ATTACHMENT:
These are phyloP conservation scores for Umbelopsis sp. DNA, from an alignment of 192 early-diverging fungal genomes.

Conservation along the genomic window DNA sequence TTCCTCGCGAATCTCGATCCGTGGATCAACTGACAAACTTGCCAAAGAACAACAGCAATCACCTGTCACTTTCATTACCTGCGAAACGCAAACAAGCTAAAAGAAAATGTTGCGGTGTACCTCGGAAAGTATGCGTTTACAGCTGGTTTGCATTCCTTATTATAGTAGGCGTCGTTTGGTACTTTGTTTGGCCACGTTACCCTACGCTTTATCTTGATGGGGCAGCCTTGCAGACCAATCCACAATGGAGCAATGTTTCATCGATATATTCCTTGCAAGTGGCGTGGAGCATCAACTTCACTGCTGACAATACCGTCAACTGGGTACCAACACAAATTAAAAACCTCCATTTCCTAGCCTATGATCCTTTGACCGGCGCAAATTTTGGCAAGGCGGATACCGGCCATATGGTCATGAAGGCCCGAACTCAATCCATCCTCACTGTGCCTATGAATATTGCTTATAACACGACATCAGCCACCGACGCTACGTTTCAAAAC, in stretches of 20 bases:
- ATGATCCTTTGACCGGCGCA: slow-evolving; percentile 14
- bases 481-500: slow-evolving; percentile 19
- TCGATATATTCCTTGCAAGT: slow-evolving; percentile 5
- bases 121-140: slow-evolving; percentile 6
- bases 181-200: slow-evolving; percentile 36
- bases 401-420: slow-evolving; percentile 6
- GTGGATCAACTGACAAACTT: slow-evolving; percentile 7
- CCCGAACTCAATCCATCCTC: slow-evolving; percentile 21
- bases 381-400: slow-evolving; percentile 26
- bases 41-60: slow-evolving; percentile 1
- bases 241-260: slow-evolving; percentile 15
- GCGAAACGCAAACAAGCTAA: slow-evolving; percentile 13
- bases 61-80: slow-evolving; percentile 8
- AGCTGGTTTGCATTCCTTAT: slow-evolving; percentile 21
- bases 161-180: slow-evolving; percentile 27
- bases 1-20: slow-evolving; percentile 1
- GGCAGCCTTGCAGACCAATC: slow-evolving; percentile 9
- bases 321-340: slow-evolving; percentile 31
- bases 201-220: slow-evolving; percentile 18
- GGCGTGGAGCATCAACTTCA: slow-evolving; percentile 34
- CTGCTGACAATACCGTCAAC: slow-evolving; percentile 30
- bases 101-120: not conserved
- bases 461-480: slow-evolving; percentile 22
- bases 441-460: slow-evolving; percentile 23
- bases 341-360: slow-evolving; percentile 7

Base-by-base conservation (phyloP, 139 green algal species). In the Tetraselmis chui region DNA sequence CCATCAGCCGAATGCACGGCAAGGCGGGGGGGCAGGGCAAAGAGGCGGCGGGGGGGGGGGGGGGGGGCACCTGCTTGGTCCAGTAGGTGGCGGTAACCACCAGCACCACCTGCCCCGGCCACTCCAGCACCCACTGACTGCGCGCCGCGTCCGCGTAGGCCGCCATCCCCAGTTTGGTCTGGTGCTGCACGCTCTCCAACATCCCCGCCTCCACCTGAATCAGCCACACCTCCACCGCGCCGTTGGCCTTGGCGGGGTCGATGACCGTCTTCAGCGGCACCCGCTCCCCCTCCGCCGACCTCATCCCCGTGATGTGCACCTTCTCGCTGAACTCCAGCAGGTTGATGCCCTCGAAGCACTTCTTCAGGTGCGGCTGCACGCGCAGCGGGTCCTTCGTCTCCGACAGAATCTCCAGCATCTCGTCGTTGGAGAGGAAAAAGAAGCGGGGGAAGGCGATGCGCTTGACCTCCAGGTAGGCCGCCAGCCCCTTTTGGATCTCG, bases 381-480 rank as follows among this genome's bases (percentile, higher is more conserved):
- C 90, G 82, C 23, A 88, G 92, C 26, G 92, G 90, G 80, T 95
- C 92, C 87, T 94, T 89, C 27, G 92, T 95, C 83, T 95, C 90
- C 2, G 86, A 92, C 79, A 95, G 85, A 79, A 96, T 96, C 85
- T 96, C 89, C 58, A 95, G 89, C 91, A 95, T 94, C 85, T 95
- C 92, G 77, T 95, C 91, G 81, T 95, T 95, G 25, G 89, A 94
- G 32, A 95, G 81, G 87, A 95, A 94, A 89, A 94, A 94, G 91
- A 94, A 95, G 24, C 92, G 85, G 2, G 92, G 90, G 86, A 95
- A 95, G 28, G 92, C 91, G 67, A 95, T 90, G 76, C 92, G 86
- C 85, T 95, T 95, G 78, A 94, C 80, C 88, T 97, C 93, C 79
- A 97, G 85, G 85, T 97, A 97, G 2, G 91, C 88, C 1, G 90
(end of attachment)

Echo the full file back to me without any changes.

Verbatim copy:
These are phyloP conservation scores for Umbelopsis sp. DNA, from an alignment of 192 early-diverging fungal genomes.

Conservation along the genomic window DNA sequence TTCCTCGCGAATCTCGATCCGTGGATCAACTGACAAACTTGCCAAAGAACAACAGCAATCACCTGTCACTTTCATTACCTGCGAAACGCAAACAAGCTAAAAGAAAATGTTGCGGTGTACCTCGGAAAGTATGCGTTTACAGCTGGTTTGCATTCCTTATTATAGTAGGCGTCGTTTGGTACTTTGTTTGGCCACGTTACCCTACGCTTTATCTTGATGGGGCAGCCTTGCAGACCAATCCACAATGGAGCAATGTTTCATCGATATATTCCTTGCAAGTGGCGTGGAGCATCAACTTCACTGCTGACAATACCGTCAACTGGGTACCAACACAAATTAAAAACCTCCATTTCCTAGCCTATGATCCTTTGACCGGCGCAAATTTTGGCAAGGCGGATACCGGCCATATGGTCATGAAGGCCCGAACTCAATCCATCCTCACTGTGCCTATGAATATTGCTTATAACACGACATCAGCCACCGACGCTACGTTTCAAAAC, in stretches of 20 bases:
- ATGATCCTTTGACCGGCGCA: slow-evolving; percentile 14
- bases 481-500: slow-evolving; percentile 19
- TCGATATATTCCTTGCAAGT: slow-evolving; percentile 5
- bases 121-140: slow-evolving; percentile 6
- bases 181-200: slow-evolving; percentile 36
- bases 401-420: slow-evolving; percentile 6
- GTGGATCAACTGACAAACTT: slow-evolving; percentile 7
- CCCGAACTCAATCCATCCTC: slow-evolving; percentile 21
- bases 381-400: slow-evolving; percentile 26
- bases 41-60: slow-evolving; percentile 1
- bases 241-260: slow-evolving; percentile 15
- GCGAAACGCAAACAAGCTAA: slow-evolving; percentile 13
- bases 61-80: slow-evolving; percentile 8
- AGCTGGTTTGCATTCCTTAT: slow-evolving; percentile 21
- bases 161-180: slow-evolving; percentile 27
- bases 1-20: slow-evolving; percentile 1
- GGCAGCCTTGCAGACCAATC: slow-evolving; percentile 9
- bases 321-340: slow-evolving; percentile 31
- bases 201-220: slow-evolving; percentile 18
- GGCGTGGAGCATCAACTTCA: slow-evolving; percentile 34
- CTGCTGACAATACCGTCAAC: slow-evolving; percentile 30
- bases 101-120: not conserved
- bases 461-480: slow-evolving; percentile 22
- bases 441-460: slow-evolving; percentile 23
- bases 341-360: slow-evolving; percentile 7

Base-by-base conservation (phyloP, 139 green algal species). In the Tetraselmis chui region DNA sequence CCATCAGCCGAATGCACGGCAAGGCGGGGGGGCAGGGCAAAGAGGCGGCGGGGGGGGGGGGGGGGGGCACCTGCTTGGTCCAGTAGGTGGCGGTAACCACCAGCACCACCTGCCCCGGCCACTCCAGCACCCACTGACTGCGCGCCGCGTCCGCGTAGGCCGCCATCCCCAGTTTGGTCTGGTGCTGCACGCTCTCCAACATCCCCGCCTCCACCTGAATCAGCCACACCTCCACCGCGCCGTTGGCCTTGGCGGGGTCGATGACCGTCTTCAGCGGCACCCGCTCCCCCTCCGCCGACCTCATCCCCGTGATGTGCACCTTCTCGCTGAACTCCAGCAGGTTGATGCCCTCGAAGCACTTCTTCAGGTGCGGCTGCACGCGCAGCGGGTCCTTCGTCTCCGACAGAATCTCCAGCATCTCGTCGTTGGAGAGGAAAAAGAAGCGGGGGAAGGCGATGCGCTTGACCTCCAGGTAGGCCGCCAGCCCCTTTTGGATCTCG, bases 381-480 rank as follows among this genome's bases (percentile, higher is more conserved):
- C 90, G 82, C 23, A 88, G 92, C 26, G 92, G 90, G 80, T 95
- C 92, C 87, T 94, T 89, C 27, G 92, T 95, C 83, T 95, C 90
- C 2, G 86, A 92, C 79, A 95, G 85, A 79, A 96, T 96, C 85
- T 96, C 89, C 58, A 95, G 89, C 91, A 95, T 94, C 85, T 95
- C 92, G 77, T 95, C 91, G 81, T 95, T 95, G 25, G 89, A 94
- G 32, A 95, G 81, G 87, A 95, A 94, A 89, A 94, A 94, G 91
- A 94, A 95, G 24, C 92, G 85, G 2, G 92, G 90, G 86, A 95
- A 95, G 28, G 92, C 91, G 67, A 95, T 90, G 76, C 92, G 86
- C 85, T 95, T 95, G 78, A 94, C 80, C 88, T 97, C 93, C 79
- A 97, G 85, G 85, T 97, A 97, G 2, G 91, C 88, C 1, G 90